Public Key infrastructure (PKI) has been, and still is, a very valid technology that we use every day without even noticing. It brings us security when we navigate on the internet since it provides a way to know the site you are connecting to really is owned by who the site claims to be. In other words, if you are buying in Amazon, you need to be sure you are about to purchase in Amazon and not in a fake site. In that sense, we could say that identifying legal entities on the internet is kind of a solved matter. Nonetheless, if you wonder how many of us, users, can really take advantage of PKI for identifying ourselves on the internet, the answer is quite deceiving. This mature technology has been available for decades but has never become mainstream among the society for identifying end users. The reason is obvious, the user experience is very poor. It is not trivial to use your certificate to authenticate yourself towards a third party. It is much easier to delegate this to a third party like Google or Facebook at the expense of telling them what you do.
This is where Self Sovereign Identity (SSI) comes in. This new paradigm aims to bring the control to end users by means of using Verifiable Credentials (VC). These credentials are issued by an issuer and consists of a set of attributes that define certain claims about the holder. Then, the holder can independently use this VC to create a Verifiable Presentation (VP) and deliver it to a verifier. The key issue is the holder can present this information to identify himself/herself towards the requester without the need of letting anyone else know with who is he/she interacting. The holder of this credential is sovereign on the use of credentials of his/her property.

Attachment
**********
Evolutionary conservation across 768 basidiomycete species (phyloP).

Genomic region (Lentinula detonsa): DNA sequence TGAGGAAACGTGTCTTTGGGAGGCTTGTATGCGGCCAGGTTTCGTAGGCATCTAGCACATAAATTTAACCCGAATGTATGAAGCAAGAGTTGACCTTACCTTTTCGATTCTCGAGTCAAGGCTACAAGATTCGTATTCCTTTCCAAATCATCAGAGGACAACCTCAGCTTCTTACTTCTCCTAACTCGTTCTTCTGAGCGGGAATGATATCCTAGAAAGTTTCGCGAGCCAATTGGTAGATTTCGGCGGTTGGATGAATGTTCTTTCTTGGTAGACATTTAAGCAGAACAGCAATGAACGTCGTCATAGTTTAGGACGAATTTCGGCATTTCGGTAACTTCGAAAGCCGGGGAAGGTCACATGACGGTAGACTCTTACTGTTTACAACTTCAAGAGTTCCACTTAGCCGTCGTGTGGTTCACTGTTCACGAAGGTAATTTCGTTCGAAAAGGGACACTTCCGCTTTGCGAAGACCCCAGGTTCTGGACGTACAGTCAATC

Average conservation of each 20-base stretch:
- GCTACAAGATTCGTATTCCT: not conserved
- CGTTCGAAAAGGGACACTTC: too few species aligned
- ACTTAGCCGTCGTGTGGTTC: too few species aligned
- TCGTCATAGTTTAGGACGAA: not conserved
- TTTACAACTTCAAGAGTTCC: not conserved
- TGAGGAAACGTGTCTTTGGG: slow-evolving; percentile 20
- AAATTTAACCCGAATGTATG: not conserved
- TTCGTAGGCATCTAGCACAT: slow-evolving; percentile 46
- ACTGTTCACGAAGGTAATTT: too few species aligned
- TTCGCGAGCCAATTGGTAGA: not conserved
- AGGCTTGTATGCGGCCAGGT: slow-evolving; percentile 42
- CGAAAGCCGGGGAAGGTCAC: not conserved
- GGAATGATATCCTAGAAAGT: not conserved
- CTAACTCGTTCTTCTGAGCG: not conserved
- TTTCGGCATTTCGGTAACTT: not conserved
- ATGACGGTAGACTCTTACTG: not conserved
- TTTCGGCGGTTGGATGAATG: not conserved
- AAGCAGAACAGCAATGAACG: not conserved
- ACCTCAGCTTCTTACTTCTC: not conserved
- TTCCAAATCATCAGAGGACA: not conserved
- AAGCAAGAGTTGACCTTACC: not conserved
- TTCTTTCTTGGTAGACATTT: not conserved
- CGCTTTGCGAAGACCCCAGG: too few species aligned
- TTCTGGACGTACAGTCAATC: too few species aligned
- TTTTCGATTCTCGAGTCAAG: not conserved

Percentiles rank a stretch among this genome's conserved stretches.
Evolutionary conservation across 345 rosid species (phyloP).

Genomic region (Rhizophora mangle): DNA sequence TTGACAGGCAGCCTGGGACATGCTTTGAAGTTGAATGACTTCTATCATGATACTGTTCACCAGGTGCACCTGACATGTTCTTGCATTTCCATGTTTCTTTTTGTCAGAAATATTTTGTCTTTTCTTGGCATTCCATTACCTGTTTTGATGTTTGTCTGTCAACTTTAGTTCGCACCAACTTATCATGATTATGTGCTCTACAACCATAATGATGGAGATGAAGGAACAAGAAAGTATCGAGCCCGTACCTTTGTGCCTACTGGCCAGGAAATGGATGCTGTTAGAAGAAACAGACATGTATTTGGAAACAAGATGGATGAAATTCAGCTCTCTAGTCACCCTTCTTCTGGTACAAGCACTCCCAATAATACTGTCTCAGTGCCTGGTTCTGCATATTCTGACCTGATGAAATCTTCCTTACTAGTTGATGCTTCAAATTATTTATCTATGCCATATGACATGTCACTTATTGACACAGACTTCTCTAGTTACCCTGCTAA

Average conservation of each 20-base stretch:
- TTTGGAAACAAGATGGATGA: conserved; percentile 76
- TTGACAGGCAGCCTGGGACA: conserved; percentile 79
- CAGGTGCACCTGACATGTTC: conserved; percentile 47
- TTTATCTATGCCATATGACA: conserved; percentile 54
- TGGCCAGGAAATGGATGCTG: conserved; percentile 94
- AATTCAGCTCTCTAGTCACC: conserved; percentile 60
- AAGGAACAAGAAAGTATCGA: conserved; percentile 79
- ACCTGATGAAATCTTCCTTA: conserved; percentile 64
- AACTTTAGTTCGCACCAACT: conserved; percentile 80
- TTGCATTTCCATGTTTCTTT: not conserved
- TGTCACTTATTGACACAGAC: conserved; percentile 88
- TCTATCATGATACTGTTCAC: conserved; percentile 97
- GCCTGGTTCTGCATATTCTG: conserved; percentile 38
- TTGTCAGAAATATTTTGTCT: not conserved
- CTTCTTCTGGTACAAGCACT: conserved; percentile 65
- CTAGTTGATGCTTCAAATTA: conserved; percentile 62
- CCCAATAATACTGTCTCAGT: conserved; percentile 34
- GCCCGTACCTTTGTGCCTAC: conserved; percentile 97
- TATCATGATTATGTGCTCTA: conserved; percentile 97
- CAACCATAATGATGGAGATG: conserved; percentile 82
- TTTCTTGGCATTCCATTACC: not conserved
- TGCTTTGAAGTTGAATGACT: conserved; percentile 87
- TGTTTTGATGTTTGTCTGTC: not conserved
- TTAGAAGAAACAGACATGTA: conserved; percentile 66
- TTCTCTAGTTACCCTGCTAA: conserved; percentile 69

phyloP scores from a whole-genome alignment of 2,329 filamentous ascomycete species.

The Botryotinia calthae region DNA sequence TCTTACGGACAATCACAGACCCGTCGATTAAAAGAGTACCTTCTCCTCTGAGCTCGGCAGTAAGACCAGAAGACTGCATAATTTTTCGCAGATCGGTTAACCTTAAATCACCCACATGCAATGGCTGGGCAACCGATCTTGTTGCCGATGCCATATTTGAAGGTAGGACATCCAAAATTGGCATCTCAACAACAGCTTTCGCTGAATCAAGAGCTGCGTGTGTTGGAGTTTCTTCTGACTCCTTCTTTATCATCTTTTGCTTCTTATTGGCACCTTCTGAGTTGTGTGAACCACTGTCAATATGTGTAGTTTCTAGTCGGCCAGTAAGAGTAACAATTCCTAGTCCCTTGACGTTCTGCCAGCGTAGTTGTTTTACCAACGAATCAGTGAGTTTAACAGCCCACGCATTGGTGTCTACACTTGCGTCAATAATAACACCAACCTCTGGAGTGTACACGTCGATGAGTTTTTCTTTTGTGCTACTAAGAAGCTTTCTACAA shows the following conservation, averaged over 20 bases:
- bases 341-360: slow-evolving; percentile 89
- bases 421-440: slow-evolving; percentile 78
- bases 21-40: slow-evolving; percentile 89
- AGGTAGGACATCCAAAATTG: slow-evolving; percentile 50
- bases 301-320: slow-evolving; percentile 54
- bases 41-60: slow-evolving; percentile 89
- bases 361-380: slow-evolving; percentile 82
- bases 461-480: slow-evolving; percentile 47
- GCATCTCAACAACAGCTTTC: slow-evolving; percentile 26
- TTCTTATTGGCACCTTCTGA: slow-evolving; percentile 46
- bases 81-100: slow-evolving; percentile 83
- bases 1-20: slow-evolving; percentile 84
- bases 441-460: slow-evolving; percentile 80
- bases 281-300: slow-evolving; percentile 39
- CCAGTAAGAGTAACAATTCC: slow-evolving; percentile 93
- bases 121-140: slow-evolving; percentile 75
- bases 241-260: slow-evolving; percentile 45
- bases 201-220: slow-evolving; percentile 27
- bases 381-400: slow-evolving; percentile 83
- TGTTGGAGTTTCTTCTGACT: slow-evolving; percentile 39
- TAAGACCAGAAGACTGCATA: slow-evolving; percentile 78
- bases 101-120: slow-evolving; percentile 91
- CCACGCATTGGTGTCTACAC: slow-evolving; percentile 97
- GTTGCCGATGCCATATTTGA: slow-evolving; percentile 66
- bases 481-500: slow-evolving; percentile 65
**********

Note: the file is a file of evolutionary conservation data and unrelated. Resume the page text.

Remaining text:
Validated ID has been working in this new paradigm for the last three years by means of developing VIDchain and contributing in relevant projects and initiatives such as the European Blockchain Service Infrastructure (EBSI) in the European Commission, Sovrin, Alastria…. to make this model become a reality.
A bridge with the existing regulation
Although there are many credential wallets under development and several companies like us are looking forward this prominent paradigm, the reality is that the legal framework is still not fully mature. Currently we have the eIDAS regulation, mostly focused on traditional PKIs and Certificates. In June 2021, the EC approved a new draft of this regulation that states that the new identities of the European citizens will be based in the SSI principles and backed by identity wallets. However, this regulation still needs to be formally approved and developed”. In a nutshell, there is still not a clear trust framework. Therefore, the eIDAS bridge has raised as an in-between step.
The eIDAS bridge project is an initiative by the European Commission (EC) within the ISA2 program where Validated ID participated as expert of matter in PKI and SSI. The EC developed eIDAS bridge to promote eIDAS as a trust framework for the SSI ecosystem. In a nutshell, this project pretends to provide a solution to one of the most urgent existing challenges SSI faces: having a trust framework where to rely. The result of this project, i.e. the technical specifications, integration guidelines and the legal reports produced, can be found here.
Sometime later, eSSIF Lab, another EU-funded project that aims to provide an ecosystem of parties that work together to make existing SSI technology into a scalable and interoperable infrastructure, opened a program to evolve eIDAS bridge.
The main goal of this new program was to provide an implementation of eIDAS bridge and to proof the interoperability between different provider implementations. Validated ID was selected to participate in part of the Call 1 of infrastructure. The results of this project are available as open source. If you are interested in digging into the code, you can find it all in the following repositories: our open source version implementation and the SSI eIDAS Bridge interoperability performed with SICPA.
What is eIDAS Bridge and how does it work